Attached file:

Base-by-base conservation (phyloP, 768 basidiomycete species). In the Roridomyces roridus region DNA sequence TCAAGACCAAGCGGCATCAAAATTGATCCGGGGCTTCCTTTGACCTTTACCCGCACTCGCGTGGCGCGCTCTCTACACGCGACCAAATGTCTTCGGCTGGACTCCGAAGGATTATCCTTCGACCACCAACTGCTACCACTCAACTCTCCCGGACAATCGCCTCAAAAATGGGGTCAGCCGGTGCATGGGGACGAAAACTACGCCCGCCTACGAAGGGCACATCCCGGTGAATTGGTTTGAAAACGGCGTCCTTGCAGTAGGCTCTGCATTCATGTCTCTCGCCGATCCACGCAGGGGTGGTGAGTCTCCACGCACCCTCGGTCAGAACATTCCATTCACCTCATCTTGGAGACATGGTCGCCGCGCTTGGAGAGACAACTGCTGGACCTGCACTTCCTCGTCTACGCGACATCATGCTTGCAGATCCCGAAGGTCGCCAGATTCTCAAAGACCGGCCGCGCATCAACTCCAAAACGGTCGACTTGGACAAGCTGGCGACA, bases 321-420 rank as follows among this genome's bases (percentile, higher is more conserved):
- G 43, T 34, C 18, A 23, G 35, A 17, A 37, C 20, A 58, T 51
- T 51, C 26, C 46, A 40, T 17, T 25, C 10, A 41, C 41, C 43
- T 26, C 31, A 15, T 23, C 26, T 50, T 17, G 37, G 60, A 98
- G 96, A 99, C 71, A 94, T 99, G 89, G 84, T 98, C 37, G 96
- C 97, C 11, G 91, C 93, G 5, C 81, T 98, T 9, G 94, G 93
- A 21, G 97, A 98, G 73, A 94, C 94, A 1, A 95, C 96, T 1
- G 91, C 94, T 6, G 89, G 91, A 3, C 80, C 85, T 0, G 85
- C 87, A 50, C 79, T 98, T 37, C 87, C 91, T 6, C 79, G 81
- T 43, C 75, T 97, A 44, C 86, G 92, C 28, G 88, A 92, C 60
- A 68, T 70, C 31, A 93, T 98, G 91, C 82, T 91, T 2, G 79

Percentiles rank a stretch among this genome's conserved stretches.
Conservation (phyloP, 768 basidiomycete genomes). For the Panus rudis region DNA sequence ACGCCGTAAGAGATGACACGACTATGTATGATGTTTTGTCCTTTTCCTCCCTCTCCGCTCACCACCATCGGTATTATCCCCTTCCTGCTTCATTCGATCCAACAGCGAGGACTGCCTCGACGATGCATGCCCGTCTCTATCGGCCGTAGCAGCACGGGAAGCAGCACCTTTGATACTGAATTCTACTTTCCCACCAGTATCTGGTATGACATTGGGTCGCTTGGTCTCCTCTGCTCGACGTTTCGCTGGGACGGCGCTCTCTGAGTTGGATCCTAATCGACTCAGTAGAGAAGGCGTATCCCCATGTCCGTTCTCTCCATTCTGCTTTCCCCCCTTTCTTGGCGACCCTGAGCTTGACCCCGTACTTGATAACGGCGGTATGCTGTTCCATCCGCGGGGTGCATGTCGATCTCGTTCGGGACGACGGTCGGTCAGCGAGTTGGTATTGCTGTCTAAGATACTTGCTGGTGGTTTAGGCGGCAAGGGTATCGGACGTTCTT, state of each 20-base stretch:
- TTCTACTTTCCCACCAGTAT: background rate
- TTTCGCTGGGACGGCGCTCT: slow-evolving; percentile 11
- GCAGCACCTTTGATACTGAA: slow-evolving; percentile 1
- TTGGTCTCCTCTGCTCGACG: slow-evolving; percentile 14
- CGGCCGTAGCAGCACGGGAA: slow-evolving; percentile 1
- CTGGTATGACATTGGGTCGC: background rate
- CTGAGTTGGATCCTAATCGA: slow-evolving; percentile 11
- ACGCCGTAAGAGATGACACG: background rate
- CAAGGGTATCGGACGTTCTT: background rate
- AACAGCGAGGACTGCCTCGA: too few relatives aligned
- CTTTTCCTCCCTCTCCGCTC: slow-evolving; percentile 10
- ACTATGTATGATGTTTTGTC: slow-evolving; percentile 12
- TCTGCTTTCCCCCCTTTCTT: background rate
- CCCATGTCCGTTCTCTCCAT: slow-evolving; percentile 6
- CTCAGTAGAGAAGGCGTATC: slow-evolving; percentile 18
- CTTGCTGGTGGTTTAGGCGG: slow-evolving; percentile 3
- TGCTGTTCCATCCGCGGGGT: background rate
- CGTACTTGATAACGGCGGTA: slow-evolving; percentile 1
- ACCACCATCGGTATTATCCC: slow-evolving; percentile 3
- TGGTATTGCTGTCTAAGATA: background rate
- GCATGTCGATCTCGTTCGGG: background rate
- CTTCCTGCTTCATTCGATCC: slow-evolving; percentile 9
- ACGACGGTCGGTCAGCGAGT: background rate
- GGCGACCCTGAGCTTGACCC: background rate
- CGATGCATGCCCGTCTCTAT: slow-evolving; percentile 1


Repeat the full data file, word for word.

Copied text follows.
Base-by-base conservation (phyloP, 768 basidiomycete species). In the Roridomyces roridus region DNA sequence TCAAGACCAAGCGGCATCAAAATTGATCCGGGGCTTCCTTTGACCTTTACCCGCACTCGCGTGGCGCGCTCTCTACACGCGACCAAATGTCTTCGGCTGGACTCCGAAGGATTATCCTTCGACCACCAACTGCTACCACTCAACTCTCCCGGACAATCGCCTCAAAAATGGGGTCAGCCGGTGCATGGGGACGAAAACTACGCCCGCCTACGAAGGGCACATCCCGGTGAATTGGTTTGAAAACGGCGTCCTTGCAGTAGGCTCTGCATTCATGTCTCTCGCCGATCCACGCAGGGGTGGTGAGTCTCCACGCACCCTCGGTCAGAACATTCCATTCACCTCATCTTGGAGACATGGTCGCCGCGCTTGGAGAGACAACTGCTGGACCTGCACTTCCTCGTCTACGCGACATCATGCTTGCAGATCCCGAAGGTCGCCAGATTCTCAAAGACCGGCCGCGCATCAACTCCAAAACGGTCGACTTGGACAAGCTGGCGACA, bases 321-420 rank as follows among this genome's bases (percentile, higher is more conserved):
- G 43, T 34, C 18, A 23, G 35, A 17, A 37, C 20, A 58, T 51
- T 51, C 26, C 46, A 40, T 17, T 25, C 10, A 41, C 41, C 43
- T 26, C 31, A 15, T 23, C 26, T 50, T 17, G 37, G 60, A 98
- G 96, A 99, C 71, A 94, T 99, G 89, G 84, T 98, C 37, G 96
- C 97, C 11, G 91, C 93, G 5, C 81, T 98, T 9, G 94, G 93
- A 21, G 97, A 98, G 73, A 94, C 94, A 1, A 95, C 96, T 1
- G 91, C 94, T 6, G 89, G 91, A 3, C 80, C 85, T 0, G 85
- C 87, A 50, C 79, T 98, T 37, C 87, C 91, T 6, C 79, G 81
- T 43, C 75, T 97, A 44, C 86, G 92, C 28, G 88, A 92, C 60
- A 68, T 70, C 31, A 93, T 98, G 91, C 82, T 91, T 2, G 79

Percentiles rank a stretch among this genome's conserved stretches.
Conservation (phyloP, 768 basidiomycete genomes). For the Panus rudis region DNA sequence ACGCCGTAAGAGATGACACGACTATGTATGATGTTTTGTCCTTTTCCTCCCTCTCCGCTCACCACCATCGGTATTATCCCCTTCCTGCTTCATTCGATCCAACAGCGAGGACTGCCTCGACGATGCATGCCCGTCTCTATCGGCCGTAGCAGCACGGGAAGCAGCACCTTTGATACTGAATTCTACTTTCCCACCAGTATCTGGTATGACATTGGGTCGCTTGGTCTCCTCTGCTCGACGTTTCGCTGGGACGGCGCTCTCTGAGTTGGATCCTAATCGACTCAGTAGAGAAGGCGTATCCCCATGTCCGTTCTCTCCATTCTGCTTTCCCCCCTTTCTTGGCGACCCTGAGCTTGACCCCGTACTTGATAACGGCGGTATGCTGTTCCATCCGCGGGGTGCATGTCGATCTCGTTCGGGACGACGGTCGGTCAGCGAGTTGGTATTGCTGTCTAAGATACTTGCTGGTGGTTTAGGCGGCAAGGGTATCGGACGTTCTT, state of each 20-base stretch:
- TTCTACTTTCCCACCAGTAT: background rate
- TTTCGCTGGGACGGCGCTCT: slow-evolving; percentile 11
- GCAGCACCTTTGATACTGAA: slow-evolving; percentile 1
- TTGGTCTCCTCTGCTCGACG: slow-evolving; percentile 14
- CGGCCGTAGCAGCACGGGAA: slow-evolving; percentile 1
- CTGGTATGACATTGGGTCGC: background rate
- CTGAGTTGGATCCTAATCGA: slow-evolving; percentile 11
- ACGCCGTAAGAGATGACACG: background rate
- CAAGGGTATCGGACGTTCTT: background rate
- AACAGCGAGGACTGCCTCGA: too few relatives aligned
- CTTTTCCTCCCTCTCCGCTC: slow-evolving; percentile 10
- ACTATGTATGATGTTTTGTC: slow-evolving; percentile 12
- TCTGCTTTCCCCCCTTTCTT: background rate
- CCCATGTCCGTTCTCTCCAT: slow-evolving; percentile 6
- CTCAGTAGAGAAGGCGTATC: slow-evolving; percentile 18
- CTTGCTGGTGGTTTAGGCGG: slow-evolving; percentile 3
- TGCTGTTCCATCCGCGGGGT: background rate
- CGTACTTGATAACGGCGGTA: slow-evolving; percentile 1
- ACCACCATCGGTATTATCCC: slow-evolving; percentile 3
- TGGTATTGCTGTCTAAGATA: background rate
- GCATGTCGATCTCGTTCGGG: background rate
- CTTCCTGCTTCATTCGATCC: slow-evolving; percentile 9
- ACGACGGTCGGTCAGCGAGT: background rate
- GGCGACCCTGAGCTTGACCC: background rate
- CGATGCATGCCCGTCTCTAT: slow-evolving; percentile 1